Battle for Azeroth, the new expansion of the World of Warcraft, will be live as of August 14th, 2018, with cool features such as Warfronts, Island Expeditions, artificial old god, and much more.
With about 4 months to go before the official release of the expansion, Blizzard Entertainment offered us an opportunity to ask questions that we and players may be curious about. We talked with the game’s senior producer Travis Day, principal artist Jimmy Lo, and senior designer Steve Burke about these features.
In Battle for Azeroth, all attributes are expected to be reduced by more than 1/100 to 1/1000 because stats and item level will be scaled down. Is there any benefit from it? Wouldn't it make players more difficult to play previous dungeons and raids?
Travis: Everything is scaled; it scales the entire world, it’s not like you are getting weaker and the world stays the same, so everything is going down to the same amount together. The main emphasis of it is that the numbers at a certain point are starting to lose their meaning. For example, when you hit somebody and 2 million pops out of them, and you are like, “Was that 200k or 2 million? I have no idea, it went really fast.” Especially in the world we talked about earlier, the artifacts are going away, now you are actually getting new weapon upgrades and such, and see it on the hits and you feel like, “Oh, I got a better weapon now, I can hit for more!” It feels good to be able to go ahead for 2000 as opposed to 1000. The purpose is to get it down to more human-scale of numbers, really.
The new resource called Azerite will replace the artifact power in Legion, and there will be some players who are not fond of collecting them. Will it be relatively easier to collect than artifact power considering the usual difficulty of collecting resources in the game?
Travis: I think our idea for collecting Azerite is roughly the same as collecting artifact power. All activities that players engage with in the game, for example, islands, PvP, dungeons, raids, and world quests, they should all reward some, and even normal quests would reward some of it. The goal is very much to have it - whatever activities you choose to engage in the game is going to be rewarding to you in this Azerite power. Also, you can definitely farm it if you want to (laugh).
Apart from the usual content like dungeon, raids, and battlegrounds, there is also a group of new content including Warfronts. Can we expect to see, not only better items but cool rewards from these newly introduced content?
Jimmy: Oh yeah, one of the things we’ve been trying to do with this one, which everyone is super excited about, is going back to the foundations of World of Warcraft. One of the foundations is people taking the side - Horde versus Alliance. So with the Warfronts armor sets, a lot of artists were super excited about trying to dramatically sell that fantasy of the Horde and Alliance through the armor sets design.
Each class and talent receives a number of abilities which disappeared in the Legion, and some are class raid buff abilities, for example, Arcane Intellect and Power Word: Fortitude. It is expected that many players will bring a certain class almost mandatorily because of these abilities, and we believe that there must be a concern as to other classes with relatively low-quality abilities being unfavored.
Travis: There’s a couple of different things. One is philosophical, that is, it is absolutely possible that some classes will always do better on certain types of fights. If it’s a high cleave fight, then you are going to be probably looking to use something with a really good cleave, like an Enhancement Shaman. If you have a high single-target fight, you may be using an Arcane Mage. That will always be optimal, but I think it is important that those classes still feel distinctive. So, rather than looking at it as a class problem, I think it may be good to look at it as a diversity in raid encounters. There’s an advantage to have all of you in a different time. So, having somebody excluded from the raid altogether would definitely be a miss on our part, and that’s definitely something we want to avoid, but philosophically, if different classes perform it differently in different encounters, that’s okay because that’s healthy. Otherwise, you end up pushing into the world where everybody feels very samey. Speaking of diversity, raid encounters having different feelings to them and different classes that accelerate them is an important part of that. The other part is bringing back the subset of buffs that have gone missing.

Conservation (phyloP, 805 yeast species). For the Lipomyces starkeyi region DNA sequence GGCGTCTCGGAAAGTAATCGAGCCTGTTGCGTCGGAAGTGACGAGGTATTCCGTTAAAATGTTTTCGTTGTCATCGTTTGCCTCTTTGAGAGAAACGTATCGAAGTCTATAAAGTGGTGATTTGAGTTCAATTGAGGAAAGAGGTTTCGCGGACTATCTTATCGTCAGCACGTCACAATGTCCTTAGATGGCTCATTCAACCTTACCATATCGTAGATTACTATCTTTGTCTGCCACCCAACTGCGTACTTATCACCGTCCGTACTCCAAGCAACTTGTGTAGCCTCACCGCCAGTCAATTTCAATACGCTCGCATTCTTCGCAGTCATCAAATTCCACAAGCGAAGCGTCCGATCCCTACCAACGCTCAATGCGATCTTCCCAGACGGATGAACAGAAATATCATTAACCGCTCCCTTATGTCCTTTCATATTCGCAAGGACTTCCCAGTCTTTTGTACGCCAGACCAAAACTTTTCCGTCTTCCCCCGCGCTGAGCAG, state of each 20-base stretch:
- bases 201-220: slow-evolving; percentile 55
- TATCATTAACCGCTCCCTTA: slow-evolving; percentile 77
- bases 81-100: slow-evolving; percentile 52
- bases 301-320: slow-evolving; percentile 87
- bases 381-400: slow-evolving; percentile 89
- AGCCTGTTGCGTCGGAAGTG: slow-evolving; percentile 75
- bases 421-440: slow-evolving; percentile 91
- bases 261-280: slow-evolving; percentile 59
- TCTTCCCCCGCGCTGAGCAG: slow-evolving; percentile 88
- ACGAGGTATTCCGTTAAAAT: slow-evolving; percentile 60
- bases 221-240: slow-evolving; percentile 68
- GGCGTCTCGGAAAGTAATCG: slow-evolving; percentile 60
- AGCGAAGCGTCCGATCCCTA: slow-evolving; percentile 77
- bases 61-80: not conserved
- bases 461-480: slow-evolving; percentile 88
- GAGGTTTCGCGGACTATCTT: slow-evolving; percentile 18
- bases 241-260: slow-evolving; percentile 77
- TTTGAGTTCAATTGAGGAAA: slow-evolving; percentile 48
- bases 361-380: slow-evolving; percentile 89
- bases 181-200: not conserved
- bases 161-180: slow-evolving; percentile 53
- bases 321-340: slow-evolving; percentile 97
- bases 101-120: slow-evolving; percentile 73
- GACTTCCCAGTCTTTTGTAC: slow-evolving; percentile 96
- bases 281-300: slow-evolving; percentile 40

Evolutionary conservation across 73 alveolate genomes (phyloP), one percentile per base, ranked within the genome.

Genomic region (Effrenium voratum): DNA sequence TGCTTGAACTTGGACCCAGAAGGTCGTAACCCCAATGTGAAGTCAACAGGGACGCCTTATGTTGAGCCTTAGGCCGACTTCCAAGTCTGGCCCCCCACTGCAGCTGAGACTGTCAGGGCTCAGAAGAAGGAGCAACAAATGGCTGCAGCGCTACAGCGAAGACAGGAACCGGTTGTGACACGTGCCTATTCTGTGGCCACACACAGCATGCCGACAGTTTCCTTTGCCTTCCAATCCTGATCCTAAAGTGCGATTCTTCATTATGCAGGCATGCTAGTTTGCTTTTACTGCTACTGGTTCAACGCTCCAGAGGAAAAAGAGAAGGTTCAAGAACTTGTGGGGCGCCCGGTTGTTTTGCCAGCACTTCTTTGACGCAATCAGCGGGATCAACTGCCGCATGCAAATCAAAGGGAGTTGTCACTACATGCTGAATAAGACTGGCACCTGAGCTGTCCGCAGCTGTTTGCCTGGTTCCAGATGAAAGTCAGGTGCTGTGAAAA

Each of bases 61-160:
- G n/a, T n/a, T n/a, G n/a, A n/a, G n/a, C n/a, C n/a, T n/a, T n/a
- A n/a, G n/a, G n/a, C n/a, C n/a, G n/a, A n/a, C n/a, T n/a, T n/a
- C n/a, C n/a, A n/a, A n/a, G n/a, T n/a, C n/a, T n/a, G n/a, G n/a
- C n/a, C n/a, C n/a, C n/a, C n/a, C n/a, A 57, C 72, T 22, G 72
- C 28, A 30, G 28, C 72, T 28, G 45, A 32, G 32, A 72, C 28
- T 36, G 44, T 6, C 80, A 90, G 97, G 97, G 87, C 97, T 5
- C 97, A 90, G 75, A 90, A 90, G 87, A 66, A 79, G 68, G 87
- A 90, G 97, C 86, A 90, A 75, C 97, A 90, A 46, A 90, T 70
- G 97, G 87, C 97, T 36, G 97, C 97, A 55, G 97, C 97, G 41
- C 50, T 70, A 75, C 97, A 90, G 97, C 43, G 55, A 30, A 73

The minimum and recommended spec requirements will be upgraded upon the release of the expansion. Will there be many changes in in-game graphics because of this?
Travis: There’s a couple of different struggles. WoW has, from the very lowest system settings to the very highest settings. It’s about a 10 times the computing power requirement, which is great because we do have a lot of players on the low-end system and we don’t want to exclude players from the environment, from a game rather. But, it does definitely add a certain point where you hit a threshold of that, “Can we support all of these additional races and hold on their rigs, bones, textures, and everything in memory on a 32-bit client?” And the answer quickly becomes no. We can’t do that anymore. So, we’ve gone by this far with things like Demon Hunter by freeing up what used to be old races which were kind of under the hood, for example, Vrykul - that was a race for some reason even though they were not playable. That way, we can script by the memory requirements and we can make it to the 32-bit system to display normal blood elf, normal night elf, but not the advanced model. By moving that bar up, it does freeze us up to do a little bit more as for the weather effects and systems - we can basically hold more things in memory and we can produce a higher level of fidelity.
There are some players complaining about the old graphics and quest methods in low-level areas. Are you considering to improve this by any chance?
Travis: It’s always a give-and-take. In Cataclysm, when we did a great world makeover, it’s actually now 8 years ago. It’s hard to imagine (laugh). I think it’s fair to say that it was very divisive at the time. A lot of people were like, “Oh, I like the Westfall the old way!”
Jimmy: Yeah, because they had a lot of nostalgia.
Travis: Exactly. So, anytime you talk about redoing or remaking, I think it’s something you have to approach very carefully.
Jimmy: It’s very tricky, and we always put a lot of thoughts into it. A decision is always difficult, it’s kind of how you balance - we don’t want to destroy the old player’s nostalgia, but at the same time, we are going to upgrade things, so there’s always a balance.
Travis: So, the answer is, we’ve done it before, we may do it again, but there’s not a plan to do it in the near-term future.